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Central Massachusetts: Hi Anne. More on Obama's campaign retiring Hillary's debt: if I understand correctly, the debt in question is the money that Hillary loaned herself -- in other words, it came from her very considerable bank account. If this is the case, I really don't blame Obama's supporters for balking. It's one thing to make a generous gesture to a vanquished opponent, but writing a check to help refill the Clintons' personal coffers is something else entirely.

Anne E. Kornblut: I don't think we know exactly which money he is helping her with yet -- but her personal loans must be repaid before the Democratic convention, whereas the other money can be repaid later on. We should know more later today, or at the latest by the end of this week, about how exactly this will work.

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Arlington, Va.: Why does McCain need to use Google? If the president needs to use Wikipedia on a daily basis, we're all in a lot of trouble. Clinton sent one e-mail while in the White House. Eisenhower couldn't operate a phone, but masterminded the Normandy invasion and made prescient comments on the military-industrial complex. This issue is overblown.

Anne E. Kornblut: And another point ... thank you!

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Maryland: I thought helping pay off another campaign's debt was a common thing. What's the big fuss?

Anne E. Kornblut: Very true, but usually not in such large amounts (some entire campaigns, after all, cost $22 million, the amount in question here) and not usually so soon after a contentious primary.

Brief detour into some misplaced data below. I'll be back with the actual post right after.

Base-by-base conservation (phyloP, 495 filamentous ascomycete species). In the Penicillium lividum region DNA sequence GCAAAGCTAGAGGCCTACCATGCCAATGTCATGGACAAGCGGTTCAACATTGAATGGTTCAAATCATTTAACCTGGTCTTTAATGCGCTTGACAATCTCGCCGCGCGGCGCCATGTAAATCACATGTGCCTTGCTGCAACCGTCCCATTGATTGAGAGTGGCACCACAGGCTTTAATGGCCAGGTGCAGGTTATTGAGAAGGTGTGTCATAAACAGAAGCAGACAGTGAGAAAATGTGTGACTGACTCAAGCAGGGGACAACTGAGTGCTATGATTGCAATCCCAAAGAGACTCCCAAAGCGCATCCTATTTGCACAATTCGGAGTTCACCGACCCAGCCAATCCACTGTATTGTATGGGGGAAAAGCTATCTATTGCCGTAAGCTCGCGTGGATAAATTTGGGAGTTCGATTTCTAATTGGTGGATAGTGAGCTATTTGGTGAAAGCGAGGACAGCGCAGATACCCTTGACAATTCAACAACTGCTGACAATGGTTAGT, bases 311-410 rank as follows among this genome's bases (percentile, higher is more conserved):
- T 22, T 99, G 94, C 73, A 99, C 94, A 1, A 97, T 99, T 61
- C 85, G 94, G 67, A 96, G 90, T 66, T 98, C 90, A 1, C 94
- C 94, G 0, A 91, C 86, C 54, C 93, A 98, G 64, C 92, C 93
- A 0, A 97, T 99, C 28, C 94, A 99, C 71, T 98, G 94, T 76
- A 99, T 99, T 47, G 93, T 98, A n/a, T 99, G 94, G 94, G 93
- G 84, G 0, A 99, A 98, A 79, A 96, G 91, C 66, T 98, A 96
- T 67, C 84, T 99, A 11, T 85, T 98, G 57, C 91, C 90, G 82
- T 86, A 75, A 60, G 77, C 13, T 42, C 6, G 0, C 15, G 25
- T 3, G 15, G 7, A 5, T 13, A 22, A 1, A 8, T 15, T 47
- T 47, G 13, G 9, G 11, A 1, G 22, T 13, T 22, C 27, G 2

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Glittering Prizes: Why should the government offer a prize for developing something they're developing anyway because it's obscenely profitable? Prizes only have an effect when they're awarded for things that seem on first glance like business nonstarters -- like that "X" prize for space exploration.

Anne E. Kornblut: Everyone likes this topic! Points to McCain for getting the conversation going.

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New York: I read that Obama is planning to vote yes to the FISA amendment while his prominent supporters in the Senate, Dodd and Feingold, plan to filibuster. Why isn't this getting more review in the mainstream press? It does not square with Obama's change message or lack of Washington insider influence, e.g. the telecoms.

Anne E. Kornblut: You are correct -- and this is an issue that has definitely riled some of Obama's more liberal backers. Expect more attention to be drawn to it as the actual vote happens.